Nebraskans who want to keep the death penalty off the books in Nebraska took a proactive step last week to reassure Nebraskans that when a murderer is sentenced to life in prison, it means just that.
The anti-death penalty group included some Nebraskans who can speak with consummate authority.
Here’s what retired District Court Judge Ronald Reagan had to say:
“I want to make sure there is no legal confusion,” Reagan said. “Life imprisonment means life in prison, no chance of parole. Anything else is legal posturing and has no grounding in the legal realities.”
Reagan ought to know. He’s the judge who sentenced John Joubert to death. John Joubert, a sadistic serial killer convicted of stabbing two boys to death, died in the electric chair in 1996. He was one of the last people to be executed in the state.
“I have seen the worst of the worst cases in Nebraska and I have studied the laws very carefully,” Reagan said. “Let me be perfectly clear about what happens when someone is sentenced to life imprisonment in Nebraska – they die in prison.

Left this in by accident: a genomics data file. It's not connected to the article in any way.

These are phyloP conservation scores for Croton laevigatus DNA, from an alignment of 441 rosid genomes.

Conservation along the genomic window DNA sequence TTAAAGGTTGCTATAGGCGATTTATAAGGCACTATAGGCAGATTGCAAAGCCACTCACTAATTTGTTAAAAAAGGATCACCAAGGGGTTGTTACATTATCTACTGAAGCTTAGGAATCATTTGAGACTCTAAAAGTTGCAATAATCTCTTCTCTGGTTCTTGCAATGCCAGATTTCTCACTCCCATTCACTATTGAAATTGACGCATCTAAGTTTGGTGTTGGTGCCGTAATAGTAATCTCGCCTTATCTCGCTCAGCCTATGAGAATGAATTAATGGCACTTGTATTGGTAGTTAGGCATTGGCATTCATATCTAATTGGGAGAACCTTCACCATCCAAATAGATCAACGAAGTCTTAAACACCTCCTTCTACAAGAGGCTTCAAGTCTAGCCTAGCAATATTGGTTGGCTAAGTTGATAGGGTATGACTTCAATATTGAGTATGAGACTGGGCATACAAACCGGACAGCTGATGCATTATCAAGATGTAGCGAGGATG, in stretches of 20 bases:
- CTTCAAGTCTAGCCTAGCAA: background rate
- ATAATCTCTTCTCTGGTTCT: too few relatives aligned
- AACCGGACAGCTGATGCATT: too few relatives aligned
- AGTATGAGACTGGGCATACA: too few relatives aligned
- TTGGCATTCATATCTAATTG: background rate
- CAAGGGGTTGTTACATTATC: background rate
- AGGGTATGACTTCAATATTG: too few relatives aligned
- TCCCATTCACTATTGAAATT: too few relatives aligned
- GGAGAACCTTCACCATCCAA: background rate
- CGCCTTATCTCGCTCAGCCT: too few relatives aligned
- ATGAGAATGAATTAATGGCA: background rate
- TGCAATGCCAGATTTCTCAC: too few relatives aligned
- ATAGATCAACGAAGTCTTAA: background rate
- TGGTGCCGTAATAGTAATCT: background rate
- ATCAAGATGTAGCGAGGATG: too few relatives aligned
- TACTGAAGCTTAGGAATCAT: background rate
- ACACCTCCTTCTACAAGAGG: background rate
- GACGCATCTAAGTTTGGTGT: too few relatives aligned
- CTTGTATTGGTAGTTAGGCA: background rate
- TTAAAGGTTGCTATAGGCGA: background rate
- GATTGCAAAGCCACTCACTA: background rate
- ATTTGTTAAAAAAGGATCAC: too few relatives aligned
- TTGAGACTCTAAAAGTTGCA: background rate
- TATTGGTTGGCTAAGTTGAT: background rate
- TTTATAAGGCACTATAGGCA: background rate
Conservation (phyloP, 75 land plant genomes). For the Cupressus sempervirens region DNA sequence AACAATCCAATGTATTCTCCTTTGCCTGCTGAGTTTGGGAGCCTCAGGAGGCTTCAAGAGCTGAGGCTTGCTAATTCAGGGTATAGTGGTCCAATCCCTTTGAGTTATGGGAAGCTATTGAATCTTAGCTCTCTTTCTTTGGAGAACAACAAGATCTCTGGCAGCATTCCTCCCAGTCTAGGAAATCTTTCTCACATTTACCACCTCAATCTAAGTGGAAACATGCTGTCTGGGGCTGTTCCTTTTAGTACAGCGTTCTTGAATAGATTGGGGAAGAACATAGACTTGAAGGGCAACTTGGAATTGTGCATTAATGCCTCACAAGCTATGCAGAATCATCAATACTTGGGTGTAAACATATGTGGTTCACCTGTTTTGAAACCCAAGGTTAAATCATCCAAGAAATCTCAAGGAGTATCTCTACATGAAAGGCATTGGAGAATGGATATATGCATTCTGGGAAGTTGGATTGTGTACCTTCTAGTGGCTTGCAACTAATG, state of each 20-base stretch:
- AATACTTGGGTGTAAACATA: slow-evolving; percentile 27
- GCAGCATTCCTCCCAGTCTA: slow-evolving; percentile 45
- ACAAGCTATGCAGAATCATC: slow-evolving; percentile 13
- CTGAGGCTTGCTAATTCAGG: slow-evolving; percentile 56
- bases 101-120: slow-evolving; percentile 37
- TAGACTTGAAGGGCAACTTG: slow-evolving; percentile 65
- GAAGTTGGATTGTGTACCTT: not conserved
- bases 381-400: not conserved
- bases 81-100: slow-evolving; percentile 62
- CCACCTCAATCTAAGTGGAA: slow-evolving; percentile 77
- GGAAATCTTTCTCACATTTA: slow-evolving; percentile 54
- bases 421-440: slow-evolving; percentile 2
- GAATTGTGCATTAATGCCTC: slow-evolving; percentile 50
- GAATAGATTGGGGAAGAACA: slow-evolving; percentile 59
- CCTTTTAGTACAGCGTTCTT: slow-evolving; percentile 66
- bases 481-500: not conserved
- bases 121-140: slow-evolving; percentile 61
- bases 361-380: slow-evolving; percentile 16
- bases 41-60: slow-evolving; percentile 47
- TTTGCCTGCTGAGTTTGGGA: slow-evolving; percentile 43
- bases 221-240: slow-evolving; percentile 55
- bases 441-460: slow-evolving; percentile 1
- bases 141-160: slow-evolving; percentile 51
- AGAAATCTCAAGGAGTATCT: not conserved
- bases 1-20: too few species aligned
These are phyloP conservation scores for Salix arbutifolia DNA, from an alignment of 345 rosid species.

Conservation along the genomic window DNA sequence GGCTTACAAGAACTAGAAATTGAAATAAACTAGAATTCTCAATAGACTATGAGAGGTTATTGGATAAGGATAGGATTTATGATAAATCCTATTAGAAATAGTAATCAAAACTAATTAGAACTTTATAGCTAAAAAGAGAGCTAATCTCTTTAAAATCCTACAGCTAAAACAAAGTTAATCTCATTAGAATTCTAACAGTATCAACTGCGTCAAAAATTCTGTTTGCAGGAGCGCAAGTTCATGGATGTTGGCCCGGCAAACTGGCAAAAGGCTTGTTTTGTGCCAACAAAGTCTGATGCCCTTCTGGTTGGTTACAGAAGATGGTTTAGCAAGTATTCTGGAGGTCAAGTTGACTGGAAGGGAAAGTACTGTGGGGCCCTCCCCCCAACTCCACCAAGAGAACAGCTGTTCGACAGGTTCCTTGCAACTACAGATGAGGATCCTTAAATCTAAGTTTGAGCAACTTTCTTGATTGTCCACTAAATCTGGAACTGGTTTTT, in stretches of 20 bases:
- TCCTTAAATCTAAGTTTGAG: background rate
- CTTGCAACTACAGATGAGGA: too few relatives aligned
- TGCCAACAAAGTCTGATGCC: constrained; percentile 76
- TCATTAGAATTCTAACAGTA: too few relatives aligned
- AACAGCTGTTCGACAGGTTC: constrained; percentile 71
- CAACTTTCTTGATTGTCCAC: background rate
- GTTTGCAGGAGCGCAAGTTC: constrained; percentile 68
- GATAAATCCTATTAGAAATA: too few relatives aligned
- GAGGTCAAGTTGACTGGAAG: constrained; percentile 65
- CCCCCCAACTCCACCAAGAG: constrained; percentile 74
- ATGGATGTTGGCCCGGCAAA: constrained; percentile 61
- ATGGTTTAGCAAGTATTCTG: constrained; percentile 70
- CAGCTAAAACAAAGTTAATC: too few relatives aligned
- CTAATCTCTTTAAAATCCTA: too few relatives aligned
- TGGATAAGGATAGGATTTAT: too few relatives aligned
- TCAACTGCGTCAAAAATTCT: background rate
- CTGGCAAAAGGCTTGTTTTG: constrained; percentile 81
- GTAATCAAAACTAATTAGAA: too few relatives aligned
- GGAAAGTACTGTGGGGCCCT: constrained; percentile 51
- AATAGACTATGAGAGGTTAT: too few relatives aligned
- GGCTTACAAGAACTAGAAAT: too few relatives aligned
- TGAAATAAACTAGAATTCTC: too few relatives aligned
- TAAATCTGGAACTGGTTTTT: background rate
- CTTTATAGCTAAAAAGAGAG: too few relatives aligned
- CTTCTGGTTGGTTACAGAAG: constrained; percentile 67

Coincidentally, a few days after Reagan spoke to the news media, inmate Randy Reeves died at age 60 in the Nebraska State Penitentiary. Reeves was serving a life sentence for killing two women in Lincoln in 1980.
Reagan’s point was underscored by two Nebraska lawmakers – Sens. Colby Coash and Adam Morfeld -- who serve on the judiciary committee.
The public statements from experts with authoritative credentials were needed because some advocates in the pro-death penalty crowd have been spreading doubt about the meaning and efficacy of life imprisonment in Nebraska.
For example, pro-death penalty spokesman Bob Evnen at a panel discussion at Western Nebraska Community College claimed, according to the Scottsbluff Star Herald, “There is no such thing as life without parole anyway. There is no such thing as life without release."
Evnen apparently was basing his claim on the fact that the Nebraska Pardons Board has the authority to commute life sentences.
The Pardons Board has commuted three life sentences in the past 25 years.
But what Evnen did not say is that the Pardons Board also has the power to commute death sentences. And Nebraska history shows it has also exercised that power.
Only the Pardons Board – currently made up of Gov. Pete Ricketts, Attorney General Doug Peterson and Secretary of State John Gale -- can commute a death sentence or a sentence of life imprisonment.
Don’t be misled by the exaggerations and fear-mongering of death penalty supporters. Take the word of retired Judge Ronald Reagan, who actually has imposed sentences in first degree murder cases. Nebraskans can be assured that a life sentence in Nebraska means that the convict will die in prison.